3. Discussion

Caustic injury remains an important medical problem worldwide despite various educational and regulatory efforts to reduce its occurrence. In the years 1998–2015 the National Toxicological Information Centre (NTIC) in Bratislava registered 1847 caustic substance exposures from all over Slovakia. These exposures accounted for 3.8% from the total number of registered inquiries. In total, 318 patients underwent an early endoscopy—176 adults and 142 children.
Particularly serious were these intoxications in elderly adults. Caustic poisoning in the elderly is a significant problem. The majority of cases is unintentional and may result from improper use of the product, improper storage, mistaken identification, confusion, or dementia. Depression is also common in the elderly and suicide attempts are more likely to be successful in this age group. The loneliness and social isolation of some elderly people are a contributing reason for late presentation to the hospital after intoxication [14,18]. The most serious poisonings are mostly related to suicidal attempts when a large amount of a caustic product is swallowed and the damage is usually extensive [3,10,11,19]. In the present study the incidence of suicidal attempts was higher in elderly (44.3%) compared to the non-elderly group (31.3%).
Intoxications with caustic agents produce numerous and severe post-corrosive complications of the upper gastrointestinal tract, and may also cause injuries of the respiratory system [5]. A recent study by World Society of Emergency Surgery showed that 10% of the patients sustaining caustic injury experienced immediate gastrointestinal (GI) complication including perforation and bleeding [9]. Approximately 5–15% developed respiratory distress and required ventilatory support [7,9]. The incidence of respiratory complications was significantly higher in the elderly compared to the non-elderly group. Respiratory failure was present two times more often in the group of elderly patients compared to younger patients. This corresponds with the study by Chang et al. [20] where incidence of respiratory failure was almost four times higher in the elderly group than in younger adults. There was no significant difference regarding the severity of mucosal injury between the non-elderly and elderly group. In addition, the incidence of GI complications, such as bleeding, perforation, stricture, and fistula formation was also independent of age. Respiratory complications significantly correlated with increased mortality rate (p = 0.037) in the elderly group, whereas there was no association between GI complications and mortality in the elderly (p = 0.948). Use of antibiotics was more frequent in the elderly group (63.9%) compared to 48.7% in younger adults. It is difficult to say if higher usage of antibiotics was caused by caustic agent intoxication or there is a need for the higher use of antibiotics in elderly patients in general. On the other hand, we confirmed that respiratory complications and leukocytosis were present more often in the elderly than in the non-elderly group, which could explain the higher use of antibiotics. As expected, the length of hospital stay was significantly higher in the population of elderly patients, with mean value 8.2 days compared to 4.8 days for the non-elderly group.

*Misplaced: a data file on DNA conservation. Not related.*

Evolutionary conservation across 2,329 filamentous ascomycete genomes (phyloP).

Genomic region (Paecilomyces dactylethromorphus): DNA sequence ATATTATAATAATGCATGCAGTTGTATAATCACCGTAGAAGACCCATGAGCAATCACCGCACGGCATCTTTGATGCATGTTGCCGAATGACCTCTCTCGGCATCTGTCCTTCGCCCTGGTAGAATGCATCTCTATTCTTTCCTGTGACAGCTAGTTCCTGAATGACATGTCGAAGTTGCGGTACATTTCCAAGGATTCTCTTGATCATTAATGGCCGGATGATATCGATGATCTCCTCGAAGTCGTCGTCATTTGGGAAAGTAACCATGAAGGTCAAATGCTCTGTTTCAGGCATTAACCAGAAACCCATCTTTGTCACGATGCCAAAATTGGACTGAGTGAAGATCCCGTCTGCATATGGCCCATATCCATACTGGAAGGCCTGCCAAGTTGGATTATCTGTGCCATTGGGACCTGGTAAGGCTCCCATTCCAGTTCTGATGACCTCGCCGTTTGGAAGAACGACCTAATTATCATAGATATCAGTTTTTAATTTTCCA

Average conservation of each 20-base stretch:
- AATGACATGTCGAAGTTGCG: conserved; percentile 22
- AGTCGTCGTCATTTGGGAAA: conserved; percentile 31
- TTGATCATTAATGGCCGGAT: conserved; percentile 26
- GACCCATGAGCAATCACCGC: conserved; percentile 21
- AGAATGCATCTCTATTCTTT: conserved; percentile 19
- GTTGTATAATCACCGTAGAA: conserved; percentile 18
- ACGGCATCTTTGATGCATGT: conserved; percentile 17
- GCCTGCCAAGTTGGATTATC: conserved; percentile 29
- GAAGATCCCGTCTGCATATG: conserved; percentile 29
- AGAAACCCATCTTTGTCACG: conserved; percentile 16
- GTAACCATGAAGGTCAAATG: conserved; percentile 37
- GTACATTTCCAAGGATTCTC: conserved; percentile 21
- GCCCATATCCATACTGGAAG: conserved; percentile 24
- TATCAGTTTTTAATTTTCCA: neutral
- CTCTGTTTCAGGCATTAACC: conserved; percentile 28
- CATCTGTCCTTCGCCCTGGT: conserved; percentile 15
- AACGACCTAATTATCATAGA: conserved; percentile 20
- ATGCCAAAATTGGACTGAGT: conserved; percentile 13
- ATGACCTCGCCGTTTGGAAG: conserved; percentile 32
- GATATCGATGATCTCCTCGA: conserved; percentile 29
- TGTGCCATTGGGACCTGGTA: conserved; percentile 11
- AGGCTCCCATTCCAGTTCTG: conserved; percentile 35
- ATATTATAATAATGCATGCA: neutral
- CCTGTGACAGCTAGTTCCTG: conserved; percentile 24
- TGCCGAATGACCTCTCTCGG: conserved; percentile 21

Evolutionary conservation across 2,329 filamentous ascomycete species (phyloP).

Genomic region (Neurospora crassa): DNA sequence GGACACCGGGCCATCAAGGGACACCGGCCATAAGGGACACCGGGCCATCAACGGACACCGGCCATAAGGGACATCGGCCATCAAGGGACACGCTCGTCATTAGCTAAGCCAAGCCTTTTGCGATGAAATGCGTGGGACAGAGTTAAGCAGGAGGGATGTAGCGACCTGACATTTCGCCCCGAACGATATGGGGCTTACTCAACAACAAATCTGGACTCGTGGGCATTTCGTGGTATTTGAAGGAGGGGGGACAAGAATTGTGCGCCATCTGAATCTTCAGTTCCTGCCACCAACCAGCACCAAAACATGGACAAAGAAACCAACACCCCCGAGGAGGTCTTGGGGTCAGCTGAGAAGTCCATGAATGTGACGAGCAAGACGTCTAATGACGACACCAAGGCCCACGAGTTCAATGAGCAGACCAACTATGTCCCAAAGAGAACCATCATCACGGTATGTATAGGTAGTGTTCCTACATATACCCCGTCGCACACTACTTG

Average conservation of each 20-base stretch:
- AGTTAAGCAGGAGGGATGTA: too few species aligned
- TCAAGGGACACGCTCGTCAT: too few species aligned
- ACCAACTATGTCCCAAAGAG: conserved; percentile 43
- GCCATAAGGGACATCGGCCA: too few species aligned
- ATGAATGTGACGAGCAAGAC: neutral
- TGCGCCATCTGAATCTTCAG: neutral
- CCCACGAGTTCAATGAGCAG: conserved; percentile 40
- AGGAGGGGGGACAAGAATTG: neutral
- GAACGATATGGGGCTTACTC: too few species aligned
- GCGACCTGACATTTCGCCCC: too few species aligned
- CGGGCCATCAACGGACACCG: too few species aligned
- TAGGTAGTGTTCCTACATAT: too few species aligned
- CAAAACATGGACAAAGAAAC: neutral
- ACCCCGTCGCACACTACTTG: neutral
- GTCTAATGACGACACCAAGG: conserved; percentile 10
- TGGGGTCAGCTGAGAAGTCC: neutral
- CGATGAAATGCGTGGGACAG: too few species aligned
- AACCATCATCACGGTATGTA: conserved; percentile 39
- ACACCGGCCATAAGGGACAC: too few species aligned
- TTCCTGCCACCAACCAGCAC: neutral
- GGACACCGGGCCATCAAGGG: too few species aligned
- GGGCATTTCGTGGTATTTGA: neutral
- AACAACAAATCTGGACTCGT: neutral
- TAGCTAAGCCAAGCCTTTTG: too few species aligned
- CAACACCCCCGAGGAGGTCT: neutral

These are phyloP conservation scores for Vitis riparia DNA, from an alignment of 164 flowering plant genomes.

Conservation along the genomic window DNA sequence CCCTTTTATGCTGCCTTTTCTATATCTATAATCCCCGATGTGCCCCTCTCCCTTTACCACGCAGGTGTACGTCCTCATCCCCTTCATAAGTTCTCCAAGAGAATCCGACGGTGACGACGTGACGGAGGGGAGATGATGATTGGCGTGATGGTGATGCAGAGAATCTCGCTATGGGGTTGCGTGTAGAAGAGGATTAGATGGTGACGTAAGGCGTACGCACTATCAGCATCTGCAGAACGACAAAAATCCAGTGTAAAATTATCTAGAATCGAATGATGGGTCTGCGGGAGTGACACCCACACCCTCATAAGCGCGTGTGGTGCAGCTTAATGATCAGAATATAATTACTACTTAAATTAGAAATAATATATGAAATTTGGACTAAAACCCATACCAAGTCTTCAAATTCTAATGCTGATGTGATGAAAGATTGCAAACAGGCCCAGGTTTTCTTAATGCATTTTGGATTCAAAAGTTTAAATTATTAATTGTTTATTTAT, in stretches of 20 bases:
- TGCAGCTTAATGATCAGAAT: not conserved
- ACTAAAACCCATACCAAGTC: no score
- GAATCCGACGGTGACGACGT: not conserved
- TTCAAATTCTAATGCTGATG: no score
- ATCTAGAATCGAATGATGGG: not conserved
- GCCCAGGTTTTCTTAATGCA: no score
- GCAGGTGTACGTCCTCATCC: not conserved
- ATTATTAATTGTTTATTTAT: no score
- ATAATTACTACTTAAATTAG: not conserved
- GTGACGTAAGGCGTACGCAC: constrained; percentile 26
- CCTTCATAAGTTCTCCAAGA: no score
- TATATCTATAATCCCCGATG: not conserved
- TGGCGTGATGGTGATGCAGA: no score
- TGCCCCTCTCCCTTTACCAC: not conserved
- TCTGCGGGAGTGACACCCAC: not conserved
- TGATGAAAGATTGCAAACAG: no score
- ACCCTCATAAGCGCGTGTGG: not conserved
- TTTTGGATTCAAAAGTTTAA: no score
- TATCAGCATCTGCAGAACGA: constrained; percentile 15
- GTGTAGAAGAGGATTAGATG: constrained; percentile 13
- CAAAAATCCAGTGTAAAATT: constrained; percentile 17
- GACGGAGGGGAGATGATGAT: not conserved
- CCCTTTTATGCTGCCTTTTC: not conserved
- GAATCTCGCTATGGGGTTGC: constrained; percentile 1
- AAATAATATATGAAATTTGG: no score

Mortality after caustic ingestion is high worldwide and ranges from 5% to 20% [3,5,7,9,21,22]. In our study the mortality rate was 15.3%. Twenty-seven of the patients died due to the severity of their injury and complications. Causes of death were ingestion of strong acids, paraquat, and glyphosate. The mortality in elderly was two times higher compared to younger adult group. This corresponds with the study by Chang where mortality rate was almost three times higher in the elderly than in the group of non-elderly patients [19,20].